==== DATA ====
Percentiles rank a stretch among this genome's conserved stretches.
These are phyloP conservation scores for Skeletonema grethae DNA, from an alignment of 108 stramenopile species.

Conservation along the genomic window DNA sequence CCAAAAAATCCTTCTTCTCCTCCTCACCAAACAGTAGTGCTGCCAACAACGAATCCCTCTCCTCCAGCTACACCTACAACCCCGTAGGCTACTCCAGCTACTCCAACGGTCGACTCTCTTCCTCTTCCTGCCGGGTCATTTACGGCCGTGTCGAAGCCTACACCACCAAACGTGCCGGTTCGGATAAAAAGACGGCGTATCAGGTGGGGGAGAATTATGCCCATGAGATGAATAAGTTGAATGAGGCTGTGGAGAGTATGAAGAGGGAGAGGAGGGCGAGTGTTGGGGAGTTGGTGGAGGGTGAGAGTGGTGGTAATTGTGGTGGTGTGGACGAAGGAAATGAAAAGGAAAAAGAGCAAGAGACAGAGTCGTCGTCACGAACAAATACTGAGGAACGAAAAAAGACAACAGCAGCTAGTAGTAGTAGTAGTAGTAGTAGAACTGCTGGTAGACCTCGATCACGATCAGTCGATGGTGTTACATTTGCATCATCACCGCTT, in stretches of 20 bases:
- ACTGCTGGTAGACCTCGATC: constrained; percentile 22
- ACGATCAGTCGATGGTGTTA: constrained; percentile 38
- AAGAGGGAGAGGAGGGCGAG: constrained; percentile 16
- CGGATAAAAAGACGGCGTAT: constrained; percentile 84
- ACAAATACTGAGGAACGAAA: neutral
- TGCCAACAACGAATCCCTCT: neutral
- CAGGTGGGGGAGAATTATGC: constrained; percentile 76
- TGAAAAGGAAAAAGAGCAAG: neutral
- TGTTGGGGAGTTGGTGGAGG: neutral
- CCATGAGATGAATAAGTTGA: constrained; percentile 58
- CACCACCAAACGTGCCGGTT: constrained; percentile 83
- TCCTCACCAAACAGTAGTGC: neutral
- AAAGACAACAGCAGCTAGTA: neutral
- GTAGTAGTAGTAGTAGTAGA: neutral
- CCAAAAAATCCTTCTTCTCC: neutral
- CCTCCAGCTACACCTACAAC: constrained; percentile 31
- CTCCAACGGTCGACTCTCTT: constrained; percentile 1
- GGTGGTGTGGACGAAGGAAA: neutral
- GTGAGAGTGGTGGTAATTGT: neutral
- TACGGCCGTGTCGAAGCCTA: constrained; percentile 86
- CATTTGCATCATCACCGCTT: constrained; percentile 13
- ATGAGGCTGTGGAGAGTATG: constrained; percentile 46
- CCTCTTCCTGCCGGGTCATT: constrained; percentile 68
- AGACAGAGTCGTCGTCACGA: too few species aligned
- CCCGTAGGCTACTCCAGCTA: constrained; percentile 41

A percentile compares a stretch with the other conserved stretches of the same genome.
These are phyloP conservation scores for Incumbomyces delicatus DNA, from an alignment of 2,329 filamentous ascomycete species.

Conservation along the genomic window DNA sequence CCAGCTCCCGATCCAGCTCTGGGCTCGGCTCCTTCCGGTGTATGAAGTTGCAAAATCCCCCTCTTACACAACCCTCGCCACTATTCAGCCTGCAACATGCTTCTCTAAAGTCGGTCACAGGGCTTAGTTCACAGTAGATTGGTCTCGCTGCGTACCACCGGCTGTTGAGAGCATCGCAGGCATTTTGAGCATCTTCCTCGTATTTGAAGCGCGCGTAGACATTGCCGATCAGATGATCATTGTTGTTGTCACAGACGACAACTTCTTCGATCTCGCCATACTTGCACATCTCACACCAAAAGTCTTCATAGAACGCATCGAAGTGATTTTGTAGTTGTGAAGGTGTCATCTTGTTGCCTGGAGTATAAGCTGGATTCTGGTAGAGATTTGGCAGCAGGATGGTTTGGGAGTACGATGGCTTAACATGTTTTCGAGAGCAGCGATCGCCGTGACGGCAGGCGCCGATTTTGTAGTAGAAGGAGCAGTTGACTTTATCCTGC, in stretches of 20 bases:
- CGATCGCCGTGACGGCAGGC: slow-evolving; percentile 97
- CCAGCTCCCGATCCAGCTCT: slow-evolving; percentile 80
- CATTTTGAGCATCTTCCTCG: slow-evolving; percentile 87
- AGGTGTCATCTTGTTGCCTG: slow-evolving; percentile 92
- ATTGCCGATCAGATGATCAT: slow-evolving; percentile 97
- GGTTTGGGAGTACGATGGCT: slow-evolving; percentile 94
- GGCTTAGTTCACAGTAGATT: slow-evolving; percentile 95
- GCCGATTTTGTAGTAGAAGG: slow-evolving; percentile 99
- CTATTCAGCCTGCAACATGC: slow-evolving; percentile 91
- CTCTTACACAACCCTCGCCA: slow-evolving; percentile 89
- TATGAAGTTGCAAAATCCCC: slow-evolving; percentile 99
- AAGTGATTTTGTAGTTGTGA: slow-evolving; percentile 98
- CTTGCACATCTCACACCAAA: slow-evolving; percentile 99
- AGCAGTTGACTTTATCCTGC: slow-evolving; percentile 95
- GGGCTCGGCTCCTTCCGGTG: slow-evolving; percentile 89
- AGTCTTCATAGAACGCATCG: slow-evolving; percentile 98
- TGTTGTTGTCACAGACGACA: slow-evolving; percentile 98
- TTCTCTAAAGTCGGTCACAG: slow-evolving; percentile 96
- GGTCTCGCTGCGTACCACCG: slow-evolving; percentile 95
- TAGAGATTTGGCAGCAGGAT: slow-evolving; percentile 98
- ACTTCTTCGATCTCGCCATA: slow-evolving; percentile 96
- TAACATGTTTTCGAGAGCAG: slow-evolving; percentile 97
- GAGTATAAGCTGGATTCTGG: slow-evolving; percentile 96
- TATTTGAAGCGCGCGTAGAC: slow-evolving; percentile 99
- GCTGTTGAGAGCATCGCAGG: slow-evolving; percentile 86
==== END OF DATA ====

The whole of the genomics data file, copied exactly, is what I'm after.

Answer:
Percentiles rank a stretch among this genome's conserved stretches.
These are phyloP conservation scores for Skeletonema grethae DNA, from an alignment of 108 stramenopile species.

Conservation along the genomic window DNA sequence CCAAAAAATCCTTCTTCTCCTCCTCACCAAACAGTAGTGCTGCCAACAACGAATCCCTCTCCTCCAGCTACACCTACAACCCCGTAGGCTACTCCAGCTACTCCAACGGTCGACTCTCTTCCTCTTCCTGCCGGGTCATTTACGGCCGTGTCGAAGCCTACACCACCAAACGTGCCGGTTCGGATAAAAAGACGGCGTATCAGGTGGGGGAGAATTATGCCCATGAGATGAATAAGTTGAATGAGGCTGTGGAGAGTATGAAGAGGGAGAGGAGGGCGAGTGTTGGGGAGTTGGTGGAGGGTGAGAGTGGTGGTAATTGTGGTGGTGTGGACGAAGGAAATGAAAAGGAAAAAGAGCAAGAGACAGAGTCGTCGTCACGAACAAATACTGAGGAACGAAAAAAGACAACAGCAGCTAGTAGTAGTAGTAGTAGTAGTAGAACTGCTGGTAGACCTCGATCACGATCAGTCGATGGTGTTACATTTGCATCATCACCGCTT, in stretches of 20 bases:
- ACTGCTGGTAGACCTCGATC: constrained; percentile 22
- ACGATCAGTCGATGGTGTTA: constrained; percentile 38
- AAGAGGGAGAGGAGGGCGAG: constrained; percentile 16
- CGGATAAAAAGACGGCGTAT: constrained; percentile 84
- ACAAATACTGAGGAACGAAA: neutral
- TGCCAACAACGAATCCCTCT: neutral
- CAGGTGGGGGAGAATTATGC: constrained; percentile 76
- TGAAAAGGAAAAAGAGCAAG: neutral
- TGTTGGGGAGTTGGTGGAGG: neutral
- CCATGAGATGAATAAGTTGA: constrained; percentile 58
- CACCACCAAACGTGCCGGTT: constrained; percentile 83
- TCCTCACCAAACAGTAGTGC: neutral
- AAAGACAACAGCAGCTAGTA: neutral
- GTAGTAGTAGTAGTAGTAGA: neutral
- CCAAAAAATCCTTCTTCTCC: neutral
- CCTCCAGCTACACCTACAAC: constrained; percentile 31
- CTCCAACGGTCGACTCTCTT: constrained; percentile 1
- GGTGGTGTGGACGAAGGAAA: neutral
- GTGAGAGTGGTGGTAATTGT: neutral
- TACGGCCGTGTCGAAGCCTA: constrained; percentile 86
- CATTTGCATCATCACCGCTT: constrained; percentile 13
- ATGAGGCTGTGGAGAGTATG: constrained; percentile 46
- CCTCTTCCTGCCGGGTCATT: constrained; percentile 68
- AGACAGAGTCGTCGTCACGA: too few species aligned
- CCCGTAGGCTACTCCAGCTA: constrained; percentile 41

A percentile compares a stretch with the other conserved stretches of the same genome.
These are phyloP conservation scores for Incumbomyces delicatus DNA, from an alignment of 2,329 filamentous ascomycete species.

Conservation along the genomic window DNA sequence CCAGCTCCCGATCCAGCTCTGGGCTCGGCTCCTTCCGGTGTATGAAGTTGCAAAATCCCCCTCTTACACAACCCTCGCCACTATTCAGCCTGCAACATGCTTCTCTAAAGTCGGTCACAGGGCTTAGTTCACAGTAGATTGGTCTCGCTGCGTACCACCGGCTGTTGAGAGCATCGCAGGCATTTTGAGCATCTTCCTCGTATTTGAAGCGCGCGTAGACATTGCCGATCAGATGATCATTGTTGTTGTCACAGACGACAACTTCTTCGATCTCGCCATACTTGCACATCTCACACCAAAAGTCTTCATAGAACGCATCGAAGTGATTTTGTAGTTGTGAAGGTGTCATCTTGTTGCCTGGAGTATAAGCTGGATTCTGGTAGAGATTTGGCAGCAGGATGGTTTGGGAGTACGATGGCTTAACATGTTTTCGAGAGCAGCGATCGCCGTGACGGCAGGCGCCGATTTTGTAGTAGAAGGAGCAGTTGACTTTATCCTGC, in stretches of 20 bases:
- CGATCGCCGTGACGGCAGGC: slow-evolving; percentile 97
- CCAGCTCCCGATCCAGCTCT: slow-evolving; percentile 80
- CATTTTGAGCATCTTCCTCG: slow-evolving; percentile 87
- AGGTGTCATCTTGTTGCCTG: slow-evolving; percentile 92
- ATTGCCGATCAGATGATCAT: slow-evolving; percentile 97
- GGTTTGGGAGTACGATGGCT: slow-evolving; percentile 94
- GGCTTAGTTCACAGTAGATT: slow-evolving; percentile 95
- GCCGATTTTGTAGTAGAAGG: slow-evolving; percentile 99
- CTATTCAGCCTGCAACATGC: slow-evolving; percentile 91
- CTCTTACACAACCCTCGCCA: slow-evolving; percentile 89
- TATGAAGTTGCAAAATCCCC: slow-evolving; percentile 99
- AAGTGATTTTGTAGTTGTGA: slow-evolving; percentile 98
- CTTGCACATCTCACACCAAA: slow-evolving; percentile 99
- AGCAGTTGACTTTATCCTGC: slow-evolving; percentile 95
- GGGCTCGGCTCCTTCCGGTG: slow-evolving; percentile 89
- AGTCTTCATAGAACGCATCG: slow-evolving; percentile 98
- TGTTGTTGTCACAGACGACA: slow-evolving; percentile 98
- TTCTCTAAAGTCGGTCACAG: slow-evolving; percentile 96
- GGTCTCGCTGCGTACCACCG: slow-evolving; percentile 95
- TAGAGATTTGGCAGCAGGAT: slow-evolving; percentile 98
- ACTTCTTCGATCTCGCCATA: slow-evolving; percentile 96
- TAACATGTTTTCGAGAGCAG: slow-evolving; percentile 97
- GAGTATAAGCTGGATTCTGG: slow-evolving; percentile 96
- TATTTGAAGCGCGCGTAGAC: slow-evolving; percentile 99
- GCTGTTGAGAGCATCGCAGG: slow-evolving; percentile 86